US 3549960 A
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United States Patent 1111 3,549,960
 inventor Bruce D. Wedlock  References Cited Arlingttsm, Mass. UNITED STATES PATENTS 1 1 pp 692," 2,986,591 5/1961 Swanson 6161. 136 89 [221 Flled Dec-20,1967 3,012,305 12/1961 Ginsbach 1. 29/253 [451 Famed Dec-2211970 3,212,940 10/1965 B1ankenship.... 148/15 [731 Asslgnee Massaci'usm Tech'mhgy 3,324,297 6/1967 Stieltjes eta1.... 250/211 3,374,404 3/1968 Luecke 317/234 "Massachusetis 3,396,317 8/1968 Vende1in.. 317/234 3,445,686 5/1969 Rutz 307/299 2,820,154 1/1958 Kurshan 307/88.5 Primary Examiner-John W. Huckert Assistant Examiner-B. Estrin 54] THERMOJHOTOVOLTAIC CONVERTER Attorneys-Thomas Cooch, Martin M. Santa and Joseph J.
HAVING BACK-SURFACE JUNCTIONS Alekshun, 7 Claims, 5 Drawing Figs.
 U.S.Cl. 317/235, ABSTRACT: A thermophotovoitaic energy converter com- 3 17/234: 250/21 1, 313/108 prising a germanium wafer with interdigitai or finger junctions  Int.Cl "H011 15/02, on the surface of the wafer opposite that on which radiant H0115/00, H0115/02 energy impinges is described. The germanium wafer may be  Field of Search 317/234, intrinsic, in which case the fingers are p and n type. If the ger- 5.4, 235. 27, 43: 250/21 1: 3 13/ 1 08: 250/211 manium wafer is n type, the fingers are p and ohmicjunctions.
11 n 11 O U 7 1 1 4, 1
PATENTEDDEB22|970 3.6491960 FIG Nb) FIG.2 (b) INVtNTOH FIG. 3 BRUCE D. WEDLOCK ATTORNEY THERMO-PI'IOTOVOLTAIC CONVERTER HAVING BACK-SURFACE .IUNCTIONS The use of p-n junctions as a source of electrical power from a thermal radiant energy source is well known. To be efficient, the contacts to the p and n regions should have low resistance to the flow of output current. The contact on the side of the p-n wafer nearest the source of radiant energy must now block the illumination of the wafer while still providing low resistance. For this reason the contact is fabricated in the form of fingers which geometry is an attempt to provide low radiant energy-blocking and low resistance. In addition, the surface of the wafer upon which the radiant energy impinges should be treated by film evaporation or a similar technique to provide good transmission of the radiant energy into the interior of the wafer. It is difficult to provide the desired surface treatment where provision must also be made for the contact fingers.
It is accordingly an object of this invention to provide a thermophotovoltaic diode which is efficient in the sense of having low resistance to the flow of current and in having a surface upon which the radiant energy impinges which is free of obstructing finger contacts.
THE INVENTION FIG. 1 (a) is a cross-sectional sectional view of a p-in diode constructed in accordance with the invention.
FIG. 1(b) is a bottom view of the p-i-n diode showing the interdigital junctions.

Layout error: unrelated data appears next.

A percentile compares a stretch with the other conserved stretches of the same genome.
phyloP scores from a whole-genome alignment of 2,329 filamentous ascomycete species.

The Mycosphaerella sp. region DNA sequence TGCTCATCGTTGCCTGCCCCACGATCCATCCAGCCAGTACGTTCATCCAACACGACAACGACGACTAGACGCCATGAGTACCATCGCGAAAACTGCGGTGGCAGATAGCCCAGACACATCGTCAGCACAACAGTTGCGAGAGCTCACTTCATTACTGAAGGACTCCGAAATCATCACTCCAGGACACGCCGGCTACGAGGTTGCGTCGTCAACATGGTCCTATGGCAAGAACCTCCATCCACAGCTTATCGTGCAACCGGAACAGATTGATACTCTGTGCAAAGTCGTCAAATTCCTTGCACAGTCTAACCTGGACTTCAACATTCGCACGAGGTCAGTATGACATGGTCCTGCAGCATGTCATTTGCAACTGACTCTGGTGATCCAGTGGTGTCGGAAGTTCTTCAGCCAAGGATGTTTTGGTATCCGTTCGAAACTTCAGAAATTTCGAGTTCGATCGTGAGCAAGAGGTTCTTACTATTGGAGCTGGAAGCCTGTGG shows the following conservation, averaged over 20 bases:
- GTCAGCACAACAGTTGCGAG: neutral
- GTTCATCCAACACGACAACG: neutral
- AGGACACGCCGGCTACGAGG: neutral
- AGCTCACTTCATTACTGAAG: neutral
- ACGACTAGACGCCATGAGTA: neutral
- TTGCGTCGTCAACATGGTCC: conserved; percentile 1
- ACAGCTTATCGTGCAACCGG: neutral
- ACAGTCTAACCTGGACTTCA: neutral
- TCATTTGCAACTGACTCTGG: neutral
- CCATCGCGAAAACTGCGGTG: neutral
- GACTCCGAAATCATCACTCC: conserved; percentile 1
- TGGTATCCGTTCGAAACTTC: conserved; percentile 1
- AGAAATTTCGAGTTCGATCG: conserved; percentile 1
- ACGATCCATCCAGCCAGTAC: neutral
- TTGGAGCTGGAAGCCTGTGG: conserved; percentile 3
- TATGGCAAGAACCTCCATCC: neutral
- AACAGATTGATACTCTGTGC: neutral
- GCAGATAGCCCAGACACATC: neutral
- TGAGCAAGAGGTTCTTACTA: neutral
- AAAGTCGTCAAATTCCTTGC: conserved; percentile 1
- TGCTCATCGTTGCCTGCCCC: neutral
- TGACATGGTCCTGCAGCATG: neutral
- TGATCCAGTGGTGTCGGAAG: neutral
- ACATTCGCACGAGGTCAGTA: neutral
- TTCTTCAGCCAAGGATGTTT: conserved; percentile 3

FIGS. 2(a) and 2(b) are corresponding views of a p-n diode.
FIG. 3 depicts the alloying jig used in fabricating the diode of this invention.
In the device of this invention, electrical contact to the wafer 10 is made on the side remote from the incident radiant energy 11; and, therefore, there is no problem of blocking the incident radiant energy, and the contacts may cover essentially the entire remote side of the wafer. The contacts are formed as interleaving fingers of pand n-type material if the body of the wafer 10 is intrinsic 1' material as in FIG. 1 or the fingers may be of pand ohmic-type material if the wafer 10 is of 1: type material as in FIG. 2. This construction gives lower output resistance and higher utilization of radiant energy per unit area than the prior art.
The surface 12 of the wafer 10 on which the radiant energy impinges being unimpeded by contacts may be treated using known evaporated film techniques to produce good transmission characteristics for the frequency range of the radiant energy which is best utilized by the particular material of the wafer for conversion into electrical power.
DIODE FABRICATION The procedure for producing a p-i-n diode is given in the following sections.
PREPARATION OF GERMANIUM BLANKS Wafers were cut from a single crystal of 40 ohm-cm. germanium using a diamond-bladed saw. The large flat faces were in the (111) crystal plane since this plane gives the most uniform alloy junctions.
Both sides of the wafer were then lapped using a 14.5 p. Al lapping powder. The lapping removes saw damage from the surfaces of the wafers and reduces their thickness to the depth desired. Wafers were prepared with thicknesses ranging from 0.3 mm. to 0.15 mm. Due to the possibility of breakage it was not practical to lap wafers thinner than 0.15 mm.